Handloading adds another measure of satisfaction & enjoyment to our shooting and hunting sports.

#15 Kephers

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Posted 10 November 2012 - 11:03 AM

I love reloading too its fun. The key once more is consistancy. Not only with loading the ammo, bullet type, powder charge, primer, case length and over all length but also when you are sitting behind the rifle trying to put that round downrange. Consistancy is key. Trigger control, breathing, sight alignment and sight picture, it needs to become second nature when sitting behind your rifle with the business end pointed downrange.

Consistancy is key when looking for accuracy. Sometimes you find small bugs in either your form, trigger control and handloads that can be seen and corrected. Or even in the rifle itself that can greatly improve accuracy. However, sometimes those corrections may vary. You may only get .1 inches in correction or maybe .5 at 100 yards. While not huge, if you step back to the 500 or even 1000 and beyond those little corrections can equate to a win or loss, or a hit or miss, killing shot or wounding shot depending on what you're doing. So once again, to echo, consistancy IS key. From there, fine tuning comes into play.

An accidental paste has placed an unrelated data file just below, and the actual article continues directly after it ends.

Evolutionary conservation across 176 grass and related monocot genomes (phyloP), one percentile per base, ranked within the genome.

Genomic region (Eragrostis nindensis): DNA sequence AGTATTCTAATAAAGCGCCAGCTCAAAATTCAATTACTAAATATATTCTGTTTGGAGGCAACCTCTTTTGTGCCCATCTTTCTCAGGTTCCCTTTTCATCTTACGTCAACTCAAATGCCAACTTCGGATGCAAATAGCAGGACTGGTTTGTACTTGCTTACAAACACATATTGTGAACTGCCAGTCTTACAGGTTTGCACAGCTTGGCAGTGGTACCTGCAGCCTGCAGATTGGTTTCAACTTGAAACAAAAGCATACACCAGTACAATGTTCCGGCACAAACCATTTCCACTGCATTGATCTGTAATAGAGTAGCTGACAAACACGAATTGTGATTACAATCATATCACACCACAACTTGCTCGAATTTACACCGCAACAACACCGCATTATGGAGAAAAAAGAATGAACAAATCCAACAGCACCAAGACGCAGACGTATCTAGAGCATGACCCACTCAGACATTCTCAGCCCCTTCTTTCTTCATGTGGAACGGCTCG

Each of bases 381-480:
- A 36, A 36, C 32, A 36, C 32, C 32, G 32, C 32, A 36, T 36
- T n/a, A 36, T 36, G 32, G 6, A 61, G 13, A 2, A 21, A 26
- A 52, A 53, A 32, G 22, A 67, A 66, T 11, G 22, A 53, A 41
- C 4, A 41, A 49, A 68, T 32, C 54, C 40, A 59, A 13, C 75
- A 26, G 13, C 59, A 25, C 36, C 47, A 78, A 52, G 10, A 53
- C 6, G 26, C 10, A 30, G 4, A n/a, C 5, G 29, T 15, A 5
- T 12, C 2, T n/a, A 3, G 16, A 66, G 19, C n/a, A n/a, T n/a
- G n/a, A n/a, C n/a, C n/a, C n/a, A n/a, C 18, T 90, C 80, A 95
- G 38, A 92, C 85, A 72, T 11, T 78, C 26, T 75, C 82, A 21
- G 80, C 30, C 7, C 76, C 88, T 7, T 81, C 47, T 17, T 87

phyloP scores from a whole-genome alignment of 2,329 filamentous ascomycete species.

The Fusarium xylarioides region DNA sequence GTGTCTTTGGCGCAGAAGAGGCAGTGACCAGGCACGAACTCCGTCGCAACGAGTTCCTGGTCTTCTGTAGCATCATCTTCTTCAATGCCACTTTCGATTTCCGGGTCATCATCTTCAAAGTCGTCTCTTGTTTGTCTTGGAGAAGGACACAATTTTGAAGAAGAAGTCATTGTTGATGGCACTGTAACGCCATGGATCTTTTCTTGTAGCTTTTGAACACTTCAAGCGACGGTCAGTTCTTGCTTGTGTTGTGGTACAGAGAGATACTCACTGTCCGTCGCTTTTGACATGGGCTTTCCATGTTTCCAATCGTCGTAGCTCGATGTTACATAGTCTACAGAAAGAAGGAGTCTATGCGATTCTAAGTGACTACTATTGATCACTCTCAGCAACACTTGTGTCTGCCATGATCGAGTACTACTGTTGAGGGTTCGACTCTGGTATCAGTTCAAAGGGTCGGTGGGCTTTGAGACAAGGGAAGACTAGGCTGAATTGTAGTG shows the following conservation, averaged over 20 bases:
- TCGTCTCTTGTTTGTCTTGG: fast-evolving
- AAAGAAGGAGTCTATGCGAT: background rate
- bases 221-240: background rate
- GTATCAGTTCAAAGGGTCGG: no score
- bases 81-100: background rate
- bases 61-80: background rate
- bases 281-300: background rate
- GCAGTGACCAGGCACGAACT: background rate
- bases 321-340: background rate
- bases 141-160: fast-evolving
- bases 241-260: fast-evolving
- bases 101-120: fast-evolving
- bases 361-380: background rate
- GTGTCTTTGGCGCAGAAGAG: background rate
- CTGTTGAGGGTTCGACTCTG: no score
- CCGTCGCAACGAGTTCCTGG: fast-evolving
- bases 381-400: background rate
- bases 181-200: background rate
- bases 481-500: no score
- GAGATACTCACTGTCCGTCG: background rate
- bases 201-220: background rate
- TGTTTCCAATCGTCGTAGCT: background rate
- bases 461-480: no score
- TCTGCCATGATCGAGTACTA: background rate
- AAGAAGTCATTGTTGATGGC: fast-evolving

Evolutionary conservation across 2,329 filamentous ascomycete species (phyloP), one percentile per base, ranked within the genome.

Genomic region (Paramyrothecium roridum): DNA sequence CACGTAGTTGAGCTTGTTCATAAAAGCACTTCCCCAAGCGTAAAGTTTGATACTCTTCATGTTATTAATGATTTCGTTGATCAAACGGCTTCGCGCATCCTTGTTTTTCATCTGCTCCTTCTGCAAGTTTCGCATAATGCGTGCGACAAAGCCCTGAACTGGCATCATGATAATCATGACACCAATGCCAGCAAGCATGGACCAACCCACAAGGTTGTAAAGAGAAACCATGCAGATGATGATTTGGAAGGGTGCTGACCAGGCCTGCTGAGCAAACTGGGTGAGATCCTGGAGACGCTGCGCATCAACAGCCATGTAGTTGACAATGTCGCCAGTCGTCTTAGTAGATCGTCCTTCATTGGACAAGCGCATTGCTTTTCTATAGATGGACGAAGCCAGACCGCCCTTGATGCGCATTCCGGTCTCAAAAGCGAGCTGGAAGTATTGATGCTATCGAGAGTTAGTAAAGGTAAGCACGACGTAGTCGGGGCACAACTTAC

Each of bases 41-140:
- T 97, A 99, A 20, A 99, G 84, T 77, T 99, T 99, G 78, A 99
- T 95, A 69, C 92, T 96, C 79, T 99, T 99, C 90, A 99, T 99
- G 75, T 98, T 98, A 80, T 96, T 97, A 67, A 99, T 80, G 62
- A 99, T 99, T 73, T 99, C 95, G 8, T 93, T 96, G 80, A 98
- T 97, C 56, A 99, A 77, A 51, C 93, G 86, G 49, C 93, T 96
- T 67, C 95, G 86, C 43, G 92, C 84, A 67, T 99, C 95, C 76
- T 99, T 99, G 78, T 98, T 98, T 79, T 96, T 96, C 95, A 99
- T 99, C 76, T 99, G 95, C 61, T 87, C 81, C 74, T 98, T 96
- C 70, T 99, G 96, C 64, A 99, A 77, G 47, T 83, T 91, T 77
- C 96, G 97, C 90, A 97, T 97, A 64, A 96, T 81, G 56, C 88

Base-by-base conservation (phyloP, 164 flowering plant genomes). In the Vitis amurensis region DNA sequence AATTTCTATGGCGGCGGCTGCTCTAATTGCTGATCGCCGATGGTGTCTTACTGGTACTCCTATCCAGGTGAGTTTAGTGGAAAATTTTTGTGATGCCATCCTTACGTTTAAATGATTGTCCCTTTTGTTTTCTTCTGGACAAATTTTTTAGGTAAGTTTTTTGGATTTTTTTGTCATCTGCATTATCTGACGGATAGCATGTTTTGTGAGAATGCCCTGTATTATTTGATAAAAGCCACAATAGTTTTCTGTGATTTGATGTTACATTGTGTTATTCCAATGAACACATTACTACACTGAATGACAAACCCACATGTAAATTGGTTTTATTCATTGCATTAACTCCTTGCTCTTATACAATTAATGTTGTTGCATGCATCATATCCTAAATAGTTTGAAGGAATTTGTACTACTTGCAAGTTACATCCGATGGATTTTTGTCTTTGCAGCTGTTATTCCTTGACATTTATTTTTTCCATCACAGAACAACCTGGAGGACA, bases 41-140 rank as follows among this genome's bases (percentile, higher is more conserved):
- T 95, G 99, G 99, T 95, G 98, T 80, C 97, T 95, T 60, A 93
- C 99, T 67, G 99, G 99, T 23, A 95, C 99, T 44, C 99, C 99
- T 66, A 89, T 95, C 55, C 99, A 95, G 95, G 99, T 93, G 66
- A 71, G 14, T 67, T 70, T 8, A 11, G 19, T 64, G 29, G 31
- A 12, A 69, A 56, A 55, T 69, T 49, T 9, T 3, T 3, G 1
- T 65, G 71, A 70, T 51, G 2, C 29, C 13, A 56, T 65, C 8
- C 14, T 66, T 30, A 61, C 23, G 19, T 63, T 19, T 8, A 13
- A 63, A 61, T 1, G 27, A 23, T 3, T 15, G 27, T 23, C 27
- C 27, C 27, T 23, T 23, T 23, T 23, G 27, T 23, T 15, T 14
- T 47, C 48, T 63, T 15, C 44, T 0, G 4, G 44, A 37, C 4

Keith
I've been very impressed with my Competitive Edge Dynamics chronograph. When I bought it about 10 yrs ago it was the best. I looked at Oehler but the information I found suggested the CED was a better unit. They run $200 and can linked to a pc to use the free software to record and do some basic stuff like standard deviation.

http://www.cedhk.com...ograph-Set.html


Oh and thank you for the info! I will check it out shooter.

#16 sxshooter

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Posted 11 November 2012 - 05:04 AM